It’s Callum, a paramedic I haven’t seen in a while, a nice surprise.
‘Hey Callum! How are things, man?’
‘Yeah, good. Good.’
We shake hands over the boy on the floor, who vomits copiously, adding to a mess of the same that stinks up his hair, face, hands, clothes.
‘Euw! So - how’s it working out at the new station?’
‘Not bad. Not bad, thanks. I miss it here though.’
The patient’s friends laugh around us; I smile and say hi and hello to them all, conscious of the fact that I’m probably over-playing the sang-froid, Saturday night game-show schtick.
‘I’m guessing you do this a lot, then?’ says one girl, shivering, and clutching her jacket collar more tightly around her as the rain drifts down more insistently.
‘A fair bit. So – what’s the story with this one?’
‘Lucas, nineteen. He’s been drinking a lot tonight, starts to feel wobbly, his friends bring him outside to freshen up in the air. Starts to collapse, they put him in the recovery position where you see him today. No drugs, is that right?’
His friends shake their heads and say the usual things.
‘Only we don’t care,’ says Callum. ‘We’re not the police. We just need to know the facts so they can treat him at the hospital.’
‘Rousable. No PMH to speak of.’
I lean in and prod Lucas behind the ear.
He bats at my hand with his own horror-version.
‘It’s a shame, all right.’
The music from inside turns up a notch.
A guy steps forward, introduces himself as Alex, an old school friend of Lucas.
‘I’m in my first year at uni here and Lucas came up to visit. He’s miles from home.’
‘So it’s looking like a trip up the hospital to sober up. Can you come with us, Alex?’
‘Yes – of course.’
‘We’ll take care of him.’
Callum and Rae fetch the trolley. Fortunately Lucas is slim; between us we have enough hands to lift him off the floor without getting any vomit on us. We set him on his side and load him onto the vehicle. With the noise of the lift going up, Lucas draped over the trolley, our happy banter, I’m conscious we look and sound more like waste disposal contractors than paramedics – but that feels about right. I lay a contingent pattern of inco pads on the floor around the head-end of the trolley, and then get Alex to sit on a chair with a vomit bowl ready.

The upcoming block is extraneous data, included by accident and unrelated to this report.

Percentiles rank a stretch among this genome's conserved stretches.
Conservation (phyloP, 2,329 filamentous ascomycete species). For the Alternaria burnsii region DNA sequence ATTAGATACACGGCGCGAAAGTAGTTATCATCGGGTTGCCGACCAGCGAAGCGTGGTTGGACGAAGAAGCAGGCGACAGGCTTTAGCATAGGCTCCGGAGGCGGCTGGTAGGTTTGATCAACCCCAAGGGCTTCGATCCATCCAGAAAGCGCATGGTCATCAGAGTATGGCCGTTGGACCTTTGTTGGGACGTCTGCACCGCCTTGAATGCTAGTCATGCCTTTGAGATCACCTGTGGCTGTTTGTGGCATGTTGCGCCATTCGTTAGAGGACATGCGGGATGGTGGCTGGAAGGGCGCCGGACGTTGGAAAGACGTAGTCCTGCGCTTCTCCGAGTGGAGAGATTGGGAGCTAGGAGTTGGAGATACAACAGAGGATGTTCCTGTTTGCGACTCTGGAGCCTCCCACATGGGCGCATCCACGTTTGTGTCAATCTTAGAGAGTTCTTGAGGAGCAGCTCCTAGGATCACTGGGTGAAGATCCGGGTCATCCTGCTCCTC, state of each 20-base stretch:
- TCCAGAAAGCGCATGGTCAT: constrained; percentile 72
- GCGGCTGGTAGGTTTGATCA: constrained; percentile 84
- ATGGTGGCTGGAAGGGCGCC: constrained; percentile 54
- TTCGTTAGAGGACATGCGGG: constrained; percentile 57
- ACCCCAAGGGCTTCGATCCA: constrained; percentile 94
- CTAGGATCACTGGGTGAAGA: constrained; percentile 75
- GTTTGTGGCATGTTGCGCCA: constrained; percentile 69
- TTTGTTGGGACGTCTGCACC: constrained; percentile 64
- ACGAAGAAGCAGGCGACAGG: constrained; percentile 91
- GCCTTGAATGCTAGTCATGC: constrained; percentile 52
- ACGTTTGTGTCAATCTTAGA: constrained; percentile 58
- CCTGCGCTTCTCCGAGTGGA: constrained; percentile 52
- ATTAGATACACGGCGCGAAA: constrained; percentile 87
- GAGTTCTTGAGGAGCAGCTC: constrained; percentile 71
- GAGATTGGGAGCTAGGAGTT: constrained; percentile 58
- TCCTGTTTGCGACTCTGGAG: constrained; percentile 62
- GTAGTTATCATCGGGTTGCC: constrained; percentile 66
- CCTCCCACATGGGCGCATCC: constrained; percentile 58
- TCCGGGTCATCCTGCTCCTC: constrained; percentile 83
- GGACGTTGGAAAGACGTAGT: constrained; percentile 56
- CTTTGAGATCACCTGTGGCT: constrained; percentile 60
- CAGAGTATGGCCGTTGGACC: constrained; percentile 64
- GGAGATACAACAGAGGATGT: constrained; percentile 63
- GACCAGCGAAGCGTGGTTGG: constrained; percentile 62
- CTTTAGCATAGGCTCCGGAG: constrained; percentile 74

‘No doubt see you later, Callum.’
We head in.
‘So. Are you old school friends then?’
‘Yes. But I came up to uni and Lucas took a gap year.’
We both look at him, groaning on the trolley.
‘What are you studying?’ I ask Alex.
‘Physics,’ he says.
‘Oh yeah? My brother studied physics.’
‘Wow!’ says Alex. ‘It’s a great subject.’
He fiddles with the vomit bowl as he talks, turning it round and round.
‘I don’t know what I want to do with it yet, but I’ve got plenty of time. There are so many fascinating developments, so many areas you can go into.’
‘It is an amazing field. My brother – he always wanted to be an astronaut, but he had terrible problems with his eyes so it was never really on the cards.’
Alex frowns. ‘That’s so frustrating,’ he says, ‘when a physical disability gets in the way like that. But what can you do? You just have to accept that that particular avenue is closed off to you, and move on.’
‘Exactly – which is what he did. He worked in the defence industry for years, then ended up working for the European Space Agency, on a satellite programme.’
‘That’s incredible. I’d love to do something like that.’
I nod, like it was me who did all that and not my brother.
‘What does he do, exactly?’
‘Oh. Well. He’s explained it plenty of times, but I never really understood. Software engineer, something like that.’
Lucas groans some more and Alex readies himself with the vomit bowl. Nothing comes out, the moment passes, he relaxes back again.
‘I mean, take the Higgs-Boson,’ he says, holding up the bowl like he was going to scoop one out of the air. ‘Think of all the applications coming out of that.’
I look at the bowl.
‘I must admit I have no idea how my mobile phones work, let alone the God Particle. But yeah – an incredible time in physics.’
The ambulance rocks from side to side. Lucas opens his eyes a fraction, and flops an arm off the trolley.
‘What was he drinking?’
‘Whisky of some sort. I didn’t see exactly. I’m guessing approximately twenty one units.’
‘Okay.’ I write that down.
‘And definitely no recreational drugs?’
Alex shakes his head.
‘Lucas owes you,’ I say to him. ‘Taking care of him like this.’
Alex smiles and shrugs.
‘Seriously. It’s a really good thing you’re doing for your friend, tonight. I hope he appreciates it.’
‘How long are we going to be up there?’
‘A while. Four hours, probably more.’
Alex grimaces, but then settles back.
‘Oh well,’ he says. ‘What’s time?’